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Downtown free electric cab service to discontinue

Healthcare+administration+junior+Stephanie+Guzman+catches+a+free+ride+near+campus%2C+Thursday%2C+Feb.+15%2C+2024%2C+in+San+Marcos.
Carlene Ottah
Healthcare administration junior Stephanie Guzman catches a free ride near campus, Thursday, Feb. 15, 2024, in San Marcos.

The “Get Around Downtown” free electric cab service pilot program will discontinue on Feb. 29.

According to Charles Campbell, multimodal parking initiatives manager for San Marcos, after two years of running with over 16,000 riders and approximately 14,000 miles traveled in San Marcos, the funding for the program is soon to be expended. The pilot program started Nov. 7, 2022, and Tax Increment Zone 5 (TIRZ) provided $500,000 in funding for short-distance travel while Electric Cab of North America (ECABNA) provided the vehicles.

Feb. 29 is when the $500,000 of funds will be expended. The TIRZ 5 is approximately 244 acres, consisting of mostly the San Marcos downtown commercial area with Texas State University as a north boundary, IH‐35 as a south, CM Allen Parkway and McKie Street as an east and North Street as a west boundary, according to the city of San Marcos.

“[TIRZ] is the ability to use funds within a zone that’s identified as a tax increment reinvestment zone, or the reinvestment of tax dollars within a boundary,” Campbell said. “Because this was TIRZ 5, the shuttle boundary was limited to that zone.”

A pilot program is a short experiment that tests if a long-term program will work in practice. Chief Executive Officer and founder of ECABNA Chris Nielsen said the discontinuation of pilot programs happens often. However, Nielsen said he knew working with the city of San Marcos Parking and Advisory Board and TIRZ funding was going to be different than the usual “evergreen contracts” which automatically renew annually.

“This was the first time we’ve worked with a limited budget that had an expiration date,” Nielsen said. “With San Marcos also having a large student population, ridership dropped in the summer.”

According to Nielsen, ECABNA provides urban transportation on demand with electric vehicles for trips in areas under two miles. In 16 years of service, the San Marcos program was ECABNA’s longest running coverage, despite covering its shortest distance.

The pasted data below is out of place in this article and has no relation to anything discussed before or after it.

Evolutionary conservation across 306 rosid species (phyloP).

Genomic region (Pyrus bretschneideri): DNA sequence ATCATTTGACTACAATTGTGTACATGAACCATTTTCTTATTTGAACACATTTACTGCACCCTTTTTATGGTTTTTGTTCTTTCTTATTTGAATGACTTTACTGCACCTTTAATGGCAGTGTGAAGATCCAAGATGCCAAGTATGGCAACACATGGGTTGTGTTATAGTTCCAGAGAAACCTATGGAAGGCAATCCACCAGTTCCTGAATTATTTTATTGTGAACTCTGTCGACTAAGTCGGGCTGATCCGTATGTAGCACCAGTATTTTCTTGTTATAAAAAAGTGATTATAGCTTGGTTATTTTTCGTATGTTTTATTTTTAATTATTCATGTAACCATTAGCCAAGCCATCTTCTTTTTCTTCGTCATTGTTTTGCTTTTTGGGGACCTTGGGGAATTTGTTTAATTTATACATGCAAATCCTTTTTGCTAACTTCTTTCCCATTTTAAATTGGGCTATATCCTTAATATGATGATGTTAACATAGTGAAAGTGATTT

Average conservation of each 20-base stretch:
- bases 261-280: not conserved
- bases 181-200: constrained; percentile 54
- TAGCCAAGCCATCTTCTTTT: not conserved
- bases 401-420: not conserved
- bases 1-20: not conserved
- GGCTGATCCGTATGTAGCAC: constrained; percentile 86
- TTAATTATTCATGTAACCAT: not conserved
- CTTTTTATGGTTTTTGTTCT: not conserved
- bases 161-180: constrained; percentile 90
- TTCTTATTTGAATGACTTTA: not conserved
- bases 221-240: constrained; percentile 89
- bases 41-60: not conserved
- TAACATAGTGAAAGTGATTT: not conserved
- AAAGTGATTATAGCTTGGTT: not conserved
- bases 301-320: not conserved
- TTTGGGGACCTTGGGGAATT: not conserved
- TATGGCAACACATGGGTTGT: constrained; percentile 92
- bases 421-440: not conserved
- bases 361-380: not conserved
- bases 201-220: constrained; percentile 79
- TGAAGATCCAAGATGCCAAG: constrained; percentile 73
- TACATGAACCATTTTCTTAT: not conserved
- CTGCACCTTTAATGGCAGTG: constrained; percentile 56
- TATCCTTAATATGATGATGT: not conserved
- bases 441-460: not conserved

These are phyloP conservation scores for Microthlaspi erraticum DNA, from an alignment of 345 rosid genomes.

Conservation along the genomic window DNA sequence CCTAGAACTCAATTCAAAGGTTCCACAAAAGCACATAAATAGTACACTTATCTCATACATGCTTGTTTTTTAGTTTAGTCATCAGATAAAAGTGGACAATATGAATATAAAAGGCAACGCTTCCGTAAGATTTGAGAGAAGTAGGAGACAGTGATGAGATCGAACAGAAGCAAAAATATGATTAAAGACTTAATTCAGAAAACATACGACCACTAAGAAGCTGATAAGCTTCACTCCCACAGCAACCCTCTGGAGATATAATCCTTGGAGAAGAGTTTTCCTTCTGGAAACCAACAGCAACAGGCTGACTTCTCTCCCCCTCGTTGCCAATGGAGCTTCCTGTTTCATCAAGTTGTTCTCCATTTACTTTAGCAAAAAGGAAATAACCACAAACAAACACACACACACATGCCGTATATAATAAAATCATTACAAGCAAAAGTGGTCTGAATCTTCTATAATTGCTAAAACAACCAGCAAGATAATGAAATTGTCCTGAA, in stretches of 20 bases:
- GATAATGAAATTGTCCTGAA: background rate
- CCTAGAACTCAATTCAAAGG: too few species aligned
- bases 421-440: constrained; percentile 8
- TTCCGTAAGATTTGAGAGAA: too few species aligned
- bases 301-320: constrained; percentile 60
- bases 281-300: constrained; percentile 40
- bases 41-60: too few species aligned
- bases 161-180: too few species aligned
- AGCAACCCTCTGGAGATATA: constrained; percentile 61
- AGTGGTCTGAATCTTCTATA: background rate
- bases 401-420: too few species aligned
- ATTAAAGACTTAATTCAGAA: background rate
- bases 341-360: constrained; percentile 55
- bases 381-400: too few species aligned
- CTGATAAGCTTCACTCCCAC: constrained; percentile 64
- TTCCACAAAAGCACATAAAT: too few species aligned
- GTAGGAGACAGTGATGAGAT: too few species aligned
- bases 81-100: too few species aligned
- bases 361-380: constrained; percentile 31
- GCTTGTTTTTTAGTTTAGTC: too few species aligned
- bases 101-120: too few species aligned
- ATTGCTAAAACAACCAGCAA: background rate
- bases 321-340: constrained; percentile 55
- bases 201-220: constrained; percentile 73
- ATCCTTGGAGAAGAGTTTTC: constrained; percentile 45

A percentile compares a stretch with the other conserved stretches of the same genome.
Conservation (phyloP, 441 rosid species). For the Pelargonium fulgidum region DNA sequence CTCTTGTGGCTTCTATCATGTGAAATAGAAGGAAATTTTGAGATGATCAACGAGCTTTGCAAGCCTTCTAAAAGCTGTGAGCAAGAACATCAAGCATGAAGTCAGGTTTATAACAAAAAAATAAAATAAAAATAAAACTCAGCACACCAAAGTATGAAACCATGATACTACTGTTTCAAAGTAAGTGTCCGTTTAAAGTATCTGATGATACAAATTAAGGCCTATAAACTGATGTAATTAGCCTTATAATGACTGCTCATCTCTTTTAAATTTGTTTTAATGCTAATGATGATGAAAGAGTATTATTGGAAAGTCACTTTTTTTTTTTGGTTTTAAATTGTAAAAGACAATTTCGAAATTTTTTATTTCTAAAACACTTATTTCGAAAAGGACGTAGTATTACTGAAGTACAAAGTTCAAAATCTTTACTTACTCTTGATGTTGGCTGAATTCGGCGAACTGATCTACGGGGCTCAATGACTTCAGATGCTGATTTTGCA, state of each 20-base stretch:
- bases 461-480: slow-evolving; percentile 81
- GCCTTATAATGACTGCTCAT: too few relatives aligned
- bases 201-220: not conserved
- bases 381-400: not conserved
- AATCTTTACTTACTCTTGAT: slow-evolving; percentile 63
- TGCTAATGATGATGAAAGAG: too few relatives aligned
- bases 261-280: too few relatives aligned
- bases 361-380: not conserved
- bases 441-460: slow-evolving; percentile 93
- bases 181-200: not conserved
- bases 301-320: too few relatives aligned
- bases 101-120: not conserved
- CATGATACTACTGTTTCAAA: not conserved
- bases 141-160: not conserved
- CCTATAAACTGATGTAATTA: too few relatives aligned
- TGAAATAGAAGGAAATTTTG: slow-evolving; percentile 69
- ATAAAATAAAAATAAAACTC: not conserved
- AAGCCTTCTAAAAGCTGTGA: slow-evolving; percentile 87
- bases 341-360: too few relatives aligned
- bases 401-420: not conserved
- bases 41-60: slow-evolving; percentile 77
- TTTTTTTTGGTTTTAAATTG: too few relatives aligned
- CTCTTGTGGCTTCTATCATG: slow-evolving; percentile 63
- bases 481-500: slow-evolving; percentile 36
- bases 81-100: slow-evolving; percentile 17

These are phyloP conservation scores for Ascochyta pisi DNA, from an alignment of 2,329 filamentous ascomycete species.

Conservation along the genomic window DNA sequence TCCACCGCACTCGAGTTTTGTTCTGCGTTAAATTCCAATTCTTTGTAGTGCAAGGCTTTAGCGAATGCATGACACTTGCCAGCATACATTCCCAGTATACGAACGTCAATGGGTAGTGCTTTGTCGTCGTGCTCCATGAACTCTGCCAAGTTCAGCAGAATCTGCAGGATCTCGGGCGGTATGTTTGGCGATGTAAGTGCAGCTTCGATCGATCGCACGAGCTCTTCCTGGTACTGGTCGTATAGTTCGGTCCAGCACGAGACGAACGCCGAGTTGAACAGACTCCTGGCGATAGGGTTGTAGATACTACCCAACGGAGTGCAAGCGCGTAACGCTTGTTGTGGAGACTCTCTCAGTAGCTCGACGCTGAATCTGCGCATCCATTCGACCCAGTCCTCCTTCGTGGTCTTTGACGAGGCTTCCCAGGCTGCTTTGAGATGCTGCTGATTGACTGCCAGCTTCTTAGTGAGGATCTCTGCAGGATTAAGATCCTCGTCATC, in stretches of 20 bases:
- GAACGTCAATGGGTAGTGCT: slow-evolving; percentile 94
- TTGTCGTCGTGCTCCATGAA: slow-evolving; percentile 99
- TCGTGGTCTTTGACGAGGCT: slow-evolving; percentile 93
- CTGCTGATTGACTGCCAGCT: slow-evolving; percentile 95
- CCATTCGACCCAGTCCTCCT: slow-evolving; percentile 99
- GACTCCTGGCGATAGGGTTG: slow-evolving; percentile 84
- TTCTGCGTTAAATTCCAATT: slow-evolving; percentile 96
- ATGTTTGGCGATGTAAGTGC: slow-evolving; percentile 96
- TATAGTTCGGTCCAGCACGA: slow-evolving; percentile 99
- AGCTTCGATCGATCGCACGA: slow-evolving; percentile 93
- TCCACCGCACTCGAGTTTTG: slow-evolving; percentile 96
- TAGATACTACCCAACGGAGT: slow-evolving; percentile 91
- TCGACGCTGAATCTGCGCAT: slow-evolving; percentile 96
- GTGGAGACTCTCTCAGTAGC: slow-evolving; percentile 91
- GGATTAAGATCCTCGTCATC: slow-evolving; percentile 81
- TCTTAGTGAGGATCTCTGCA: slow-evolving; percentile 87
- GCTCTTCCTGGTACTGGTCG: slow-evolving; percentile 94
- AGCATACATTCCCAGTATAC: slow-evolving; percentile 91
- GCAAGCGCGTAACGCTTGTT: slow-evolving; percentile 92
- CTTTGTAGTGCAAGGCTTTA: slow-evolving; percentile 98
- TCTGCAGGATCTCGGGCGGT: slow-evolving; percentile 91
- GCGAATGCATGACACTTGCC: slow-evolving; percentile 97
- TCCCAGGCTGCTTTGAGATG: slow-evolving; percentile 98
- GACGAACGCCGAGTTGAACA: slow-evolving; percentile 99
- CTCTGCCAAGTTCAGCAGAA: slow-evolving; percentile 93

The cabs are fully electric and have zero carbon emissions. Campbell said the pilot program was important because it showed the city’s commitment to sustainability and contributed to innovation in transportation.

“In addition to exploring transportation options, we are placing an emphasis on services that align with environmentally friendly practices and contribute to a cleaner, greener community,” Campbell said.

Nielsen said his company petitioned to expand the route’s coverage, but the TIRZ funding is limited to its zone.

“We probably could have doubled ridership if we had doubled our coverage area, ” Nielsen said. “If we could have had more flexibility with our coverage area, we could’ve had a lot more ridership. 16,000 people in 14 months is not too bad.”

Campbell said the city is planning a study to review current public transportation routes.

“[The study will] look at connectivity to locations across markets, including the downtown area,” Campbell said. “Information on the route study will be available once the study starts the public participation process.”

Henry Gomez, a healthcare administration freshman, used the shuttle nearly every day to get from his apartment at The View to campus. Gomez said there is a private shuttle, but its schedule is not as flexible.

“The last call for that shuttle is 4:50 p.m. and my class doesn’t get out until 4:50 p.m., so I would miss it and just call the e-cab,” Gomez said. “It was a shock to me when I found out the program was ending so soon. Even one of the drivers I talked to didn’t know it was this month.”

Gomez said the walk to campus from his apartment is about 15 minutes and has several hills.

“It just sucks that the [shuttle] is canceled, especially since it was free,” Gomez said. “Now I’ll just have to walk or spend money to call an Uber.”

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